Downtown is a walkable district of owner-operated shops, dining and drinking spots on the south side of the river. Cabin Creek Coffee serves tasty breakfast sandwiches with its own brew, and at Fresh Palate Gourmet everything is, well, fresh and often locally sourced. As You Wish Gourmet Eatery makes it all in-house: Coffee, baked goods, sandwiches and soups — even the weekly sushi night selections.

Traveling Ladders carries a mix of vintage and new gifts, as well as decorative household items in a 1920s, creaky-floored, tin-ceiling pharmacy building. The “traveling ladders” reach the upper wooden shelves that are lined with antique medicine bottles, sundry boxes and tins. Area artists display and sell their creations at Art in the Loft and Thunder Bay Arts Council & Gallery, and the Local Basket Case is jam-packed with quality wearables and Alpena souvenirs.

Across the river in Old Town, John A. Lau Saloon has been pouring beer and satisfying appetites since the lumbering era, while the Austin siblings, Blake and Brant, recently celebrated the first anniversary of Austin Brothers Beer Company. Along with their brews on a dozen taps, they also serve choice burgers and interesting pizzas, like the Polish Falcon topped with locally made Nowicki’s kielbasa. From its Sausage Shoppe in a restored historic hall, the fourth-generation Nowicki’s sells picnic-perfect packaged products and a daily “Brat in a Bun” selection — a bargain at $2.65 each.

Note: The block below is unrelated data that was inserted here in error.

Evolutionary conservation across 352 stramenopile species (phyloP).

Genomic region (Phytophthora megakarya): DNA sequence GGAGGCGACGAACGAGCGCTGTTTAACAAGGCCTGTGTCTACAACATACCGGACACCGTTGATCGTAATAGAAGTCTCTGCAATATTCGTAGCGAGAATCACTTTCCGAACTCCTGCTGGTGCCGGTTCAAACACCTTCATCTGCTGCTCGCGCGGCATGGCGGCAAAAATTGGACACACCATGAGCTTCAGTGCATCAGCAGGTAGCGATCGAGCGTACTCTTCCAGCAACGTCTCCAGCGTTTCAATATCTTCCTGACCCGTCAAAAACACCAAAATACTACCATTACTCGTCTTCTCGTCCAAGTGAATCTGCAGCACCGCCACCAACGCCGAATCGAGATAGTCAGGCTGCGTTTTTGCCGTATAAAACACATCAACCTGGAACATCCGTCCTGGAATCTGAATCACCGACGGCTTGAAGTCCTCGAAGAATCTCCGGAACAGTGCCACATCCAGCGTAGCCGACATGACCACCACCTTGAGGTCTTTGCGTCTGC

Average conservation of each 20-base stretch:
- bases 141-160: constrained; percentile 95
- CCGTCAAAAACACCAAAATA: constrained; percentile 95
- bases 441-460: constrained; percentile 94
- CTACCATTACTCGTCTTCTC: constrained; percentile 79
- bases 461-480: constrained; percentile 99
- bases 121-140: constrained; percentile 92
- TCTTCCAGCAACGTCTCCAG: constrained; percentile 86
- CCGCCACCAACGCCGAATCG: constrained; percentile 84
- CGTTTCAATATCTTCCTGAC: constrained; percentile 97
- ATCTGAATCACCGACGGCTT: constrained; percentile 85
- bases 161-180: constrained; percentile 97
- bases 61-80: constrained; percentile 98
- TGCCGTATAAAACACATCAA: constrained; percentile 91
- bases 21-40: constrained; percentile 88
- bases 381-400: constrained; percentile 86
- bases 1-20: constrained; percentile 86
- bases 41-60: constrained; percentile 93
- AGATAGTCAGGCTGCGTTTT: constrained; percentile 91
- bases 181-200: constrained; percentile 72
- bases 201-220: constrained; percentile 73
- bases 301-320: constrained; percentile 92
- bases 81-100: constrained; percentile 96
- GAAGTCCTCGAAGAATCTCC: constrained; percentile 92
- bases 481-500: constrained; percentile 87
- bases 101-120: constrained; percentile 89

Area attractions

The Besser Museum does a fine job of telling the history of the area with a Native American gallery and exhibits dedicated to local industries including fishing, logging, agriculture and automobile production. A 1911 Alpena Flyer — the last example of the well-received but short-lived auto line — graces the museum entrance. One exhibit is dedicated to Jesse Besser, who saw the growth of cement manufacturing, and in 1904 developed equipment for producing concrete blocks. The Besser Company is still headquartered in the city, and the museum also houses wildlife specimens, a planetarium and a surprisingly deep collection of art. A handful of historic buildings form a village on the museum grounds.

A roadside attraction worthy of a jaunt south along US-23 to Ossineke is Dinosaur Gardens, which grew from the curiosity and talent of Paul Domke who was fascinated by the prehistoric creatures. After extensive research, he crafted cement interpretations of about 30 massive animals that have been amazing and amusing vacationers for more than 80 years.

North of the city at the Lafarge World Headquarters and cement plant, viewing areas allow the public to watch the action at the world’s largest limestone quarry. Giant haulers loaded with tons of rock look like toy trucks scooting through a field of gray gravel. At the harbor view area, it’s possible to see freighters pull alongside cement storage silos for loading.

One of the area’s most unique attractions is Thunder Bay Resort, located just 25 minutes west of Alpena in Hillman. USA Today named the winter version of the resort’s four-hour “Elk Viewing, Sleigh/Carriage Ride, Gourmet Dinner and Wine Tasting” event as one of the “10 Best” sleigh rides in North America. Pulled by massive teams of Belgian draft horses through the resort’s 160-acre wooded preserve, one can observe elk in their natural habitat and take in the pristine scenery. Enjoy a five-course gourmet dinner and wine tasting at the Elk Antler Cabin, decorated with antiques, trophy mounts and a massive stone fireplace. The elk viewing dinners are offered year-round and are incorporated into numerous resort events, such as Christmas and New Year’s parties, “Murder Mystery Weekends,” family reunions, weddings and retreats.